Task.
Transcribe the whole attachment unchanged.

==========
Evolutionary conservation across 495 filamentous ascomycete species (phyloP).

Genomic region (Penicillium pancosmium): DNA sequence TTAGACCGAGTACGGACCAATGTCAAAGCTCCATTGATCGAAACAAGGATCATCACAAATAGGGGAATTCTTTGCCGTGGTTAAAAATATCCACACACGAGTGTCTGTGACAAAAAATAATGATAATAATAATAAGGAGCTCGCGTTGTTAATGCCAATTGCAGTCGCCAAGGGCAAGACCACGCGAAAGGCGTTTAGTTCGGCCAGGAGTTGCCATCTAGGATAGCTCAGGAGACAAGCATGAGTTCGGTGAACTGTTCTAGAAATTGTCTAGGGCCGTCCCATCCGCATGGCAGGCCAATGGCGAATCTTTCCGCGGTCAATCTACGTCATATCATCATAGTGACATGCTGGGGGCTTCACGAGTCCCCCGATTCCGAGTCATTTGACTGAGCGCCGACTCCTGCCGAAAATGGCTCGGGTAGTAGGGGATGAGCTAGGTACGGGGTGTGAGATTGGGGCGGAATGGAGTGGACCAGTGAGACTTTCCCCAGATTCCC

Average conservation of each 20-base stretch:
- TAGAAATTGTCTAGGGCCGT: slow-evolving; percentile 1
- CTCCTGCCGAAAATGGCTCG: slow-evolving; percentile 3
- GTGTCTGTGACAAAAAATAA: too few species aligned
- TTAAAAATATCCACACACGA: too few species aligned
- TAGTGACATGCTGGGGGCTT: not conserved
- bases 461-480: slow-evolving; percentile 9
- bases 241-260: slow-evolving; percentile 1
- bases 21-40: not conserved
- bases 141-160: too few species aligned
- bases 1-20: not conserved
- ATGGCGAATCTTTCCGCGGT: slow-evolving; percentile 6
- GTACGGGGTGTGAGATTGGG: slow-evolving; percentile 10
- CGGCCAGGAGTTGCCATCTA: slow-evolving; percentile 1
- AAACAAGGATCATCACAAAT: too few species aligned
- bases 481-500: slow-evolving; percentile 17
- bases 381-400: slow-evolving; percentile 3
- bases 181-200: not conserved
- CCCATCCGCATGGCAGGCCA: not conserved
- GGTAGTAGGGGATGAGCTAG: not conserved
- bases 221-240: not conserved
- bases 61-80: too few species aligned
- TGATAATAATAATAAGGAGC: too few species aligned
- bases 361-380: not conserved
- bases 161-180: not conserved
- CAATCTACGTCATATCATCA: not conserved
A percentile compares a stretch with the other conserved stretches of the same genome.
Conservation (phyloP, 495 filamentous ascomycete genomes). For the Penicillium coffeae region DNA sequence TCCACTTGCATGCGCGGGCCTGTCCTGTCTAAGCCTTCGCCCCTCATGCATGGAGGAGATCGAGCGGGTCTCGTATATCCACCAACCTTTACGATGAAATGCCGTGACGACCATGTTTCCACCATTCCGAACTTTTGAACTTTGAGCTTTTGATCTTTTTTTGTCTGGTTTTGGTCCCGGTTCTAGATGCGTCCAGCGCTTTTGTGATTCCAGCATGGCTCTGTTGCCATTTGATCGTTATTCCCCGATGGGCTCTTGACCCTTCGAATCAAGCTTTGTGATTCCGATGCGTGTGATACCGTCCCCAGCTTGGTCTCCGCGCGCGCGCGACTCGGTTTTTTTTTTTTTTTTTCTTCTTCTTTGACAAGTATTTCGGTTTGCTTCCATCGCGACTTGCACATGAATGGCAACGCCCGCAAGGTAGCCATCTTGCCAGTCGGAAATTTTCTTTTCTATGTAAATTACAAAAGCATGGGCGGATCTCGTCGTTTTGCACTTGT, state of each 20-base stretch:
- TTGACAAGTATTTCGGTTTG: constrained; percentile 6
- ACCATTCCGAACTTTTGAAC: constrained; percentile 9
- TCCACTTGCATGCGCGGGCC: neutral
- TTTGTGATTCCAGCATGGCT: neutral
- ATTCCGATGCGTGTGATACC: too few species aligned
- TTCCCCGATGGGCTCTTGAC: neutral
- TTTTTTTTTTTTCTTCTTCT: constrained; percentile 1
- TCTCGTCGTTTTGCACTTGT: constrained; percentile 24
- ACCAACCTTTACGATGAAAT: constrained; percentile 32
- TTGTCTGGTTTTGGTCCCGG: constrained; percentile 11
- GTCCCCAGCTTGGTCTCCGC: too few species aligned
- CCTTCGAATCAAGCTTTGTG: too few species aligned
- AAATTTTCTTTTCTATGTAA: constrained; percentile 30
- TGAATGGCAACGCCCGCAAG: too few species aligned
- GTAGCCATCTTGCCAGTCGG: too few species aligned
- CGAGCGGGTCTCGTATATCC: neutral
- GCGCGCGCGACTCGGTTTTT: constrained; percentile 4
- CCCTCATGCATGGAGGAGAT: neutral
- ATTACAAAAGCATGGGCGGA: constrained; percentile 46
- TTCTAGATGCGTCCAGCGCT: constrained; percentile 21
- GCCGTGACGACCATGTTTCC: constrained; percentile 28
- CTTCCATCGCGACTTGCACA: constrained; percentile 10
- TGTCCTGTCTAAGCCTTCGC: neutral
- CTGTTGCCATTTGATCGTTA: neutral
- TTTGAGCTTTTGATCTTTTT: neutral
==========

Evolutionary conservation across 495 filamentous ascomycete species (phyloP).

Genomic region (Penicillium pancosmium): DNA sequence TTAGACCGAGTACGGACCAATGTCAAAGCTCCATTGATCGAAACAAGGATCATCACAAATAGGGGAATTCTTTGCCGTGGTTAAAAATATCCACACACGAGTGTCTGTGACAAAAAATAATGATAATAATAATAAGGAGCTCGCGTTGTTAATGCCAATTGCAGTCGCCAAGGGCAAGACCACGCGAAAGGCGTTTAGTTCGGCCAGGAGTTGCCATCTAGGATAGCTCAGGAGACAAGCATGAGTTCGGTGAACTGTTCTAGAAATTGTCTAGGGCCGTCCCATCCGCATGGCAGGCCAATGGCGAATCTTTCCGCGGTCAATCTACGTCATATCATCATAGTGACATGCTGGGGGCTTCACGAGTCCCCCGATTCCGAGTCATTTGACTGAGCGCCGACTCCTGCCGAAAATGGCTCGGGTAGTAGGGGATGAGCTAGGTACGGGGTGTGAGATTGGGGCGGAATGGAGTGGACCAGTGAGACTTTCCCCAGATTCCC

Average conservation of each 20-base stretch:
- TAGAAATTGTCTAGGGCCGT: slow-evolving; percentile 1
- CTCCTGCCGAAAATGGCTCG: slow-evolving; percentile 3
- GTGTCTGTGACAAAAAATAA: too few species aligned
- TTAAAAATATCCACACACGA: too few species aligned
- TAGTGACATGCTGGGGGCTT: not conserved
- bases 461-480: slow-evolving; percentile 9
- bases 241-260: slow-evolving; percentile 1
- bases 21-40: not conserved
- bases 141-160: too few species aligned
- bases 1-20: not conserved
- ATGGCGAATCTTTCCGCGGT: slow-evolving; percentile 6
- GTACGGGGTGTGAGATTGGG: slow-evolving; percentile 10
- CGGCCAGGAGTTGCCATCTA: slow-evolving; percentile 1
- AAACAAGGATCATCACAAAT: too few species aligned
- bases 481-500: slow-evolving; percentile 17
- bases 381-400: slow-evolving; percentile 3
- bases 181-200: not conserved
- CCCATCCGCATGGCAGGCCA: not conserved
- GGTAGTAGGGGATGAGCTAG: not conserved
- bases 221-240: not conserved
- bases 61-80: too few species aligned
- TGATAATAATAATAAGGAGC: too few species aligned
- bases 361-380: not conserved
- bases 161-180: not conserved
- CAATCTACGTCATATCATCA: not conserved
A percentile compares a stretch with the other conserved stretches of the same genome.
Conservation (phyloP, 495 filamentous ascomycete genomes). For the Penicillium coffeae region DNA sequence TCCACTTGCATGCGCGGGCCTGTCCTGTCTAAGCCTTCGCCCCTCATGCATGGAGGAGATCGAGCGGGTCTCGTATATCCACCAACCTTTACGATGAAATGCCGTGACGACCATGTTTCCACCATTCCGAACTTTTGAACTTTGAGCTTTTGATCTTTTTTTGTCTGGTTTTGGTCCCGGTTCTAGATGCGTCCAGCGCTTTTGTGATTCCAGCATGGCTCTGTTGCCATTTGATCGTTATTCCCCGATGGGCTCTTGACCCTTCGAATCAAGCTTTGTGATTCCGATGCGTGTGATACCGTCCCCAGCTTGGTCTCCGCGCGCGCGCGACTCGGTTTTTTTTTTTTTTTTTCTTCTTCTTTGACAAGTATTTCGGTTTGCTTCCATCGCGACTTGCACATGAATGGCAACGCCCGCAAGGTAGCCATCTTGCCAGTCGGAAATTTTCTTTTCTATGTAAATTACAAAAGCATGGGCGGATCTCGTCGTTTTGCACTTGT, state of each 20-base stretch:
- TTGACAAGTATTTCGGTTTG: constrained; percentile 6
- ACCATTCCGAACTTTTGAAC: constrained; percentile 9
- TCCACTTGCATGCGCGGGCC: neutral
- TTTGTGATTCCAGCATGGCT: neutral
- ATTCCGATGCGTGTGATACC: too few species aligned
- TTCCCCGATGGGCTCTTGAC: neutral
- TTTTTTTTTTTTCTTCTTCT: constrained; percentile 1
- TCTCGTCGTTTTGCACTTGT: constrained; percentile 24
- ACCAACCTTTACGATGAAAT: constrained; percentile 32
- TTGTCTGGTTTTGGTCCCGG: constrained; percentile 11
- GTCCCCAGCTTGGTCTCCGC: too few species aligned
- CCTTCGAATCAAGCTTTGTG: too few species aligned
- AAATTTTCTTTTCTATGTAA: constrained; percentile 30
- TGAATGGCAACGCCCGCAAG: too few species aligned
- GTAGCCATCTTGCCAGTCGG: too few species aligned
- CGAGCGGGTCTCGTATATCC: neutral
- GCGCGCGCGACTCGGTTTTT: constrained; percentile 4
- CCCTCATGCATGGAGGAGAT: neutral
- ATTACAAAAGCATGGGCGGA: constrained; percentile 46
- TTCTAGATGCGTCCAGCGCT: constrained; percentile 21
- GCCGTGACGACCATGTTTCC: constrained; percentile 28
- CTTCCATCGCGACTTGCACA: constrained; percentile 10
- TGTCCTGTCTAAGCCTTCGC: neutral
- CTGTTGCCATTTGATCGTTA: neutral
- TTTGAGCTTTTGATCTTTTT: neutral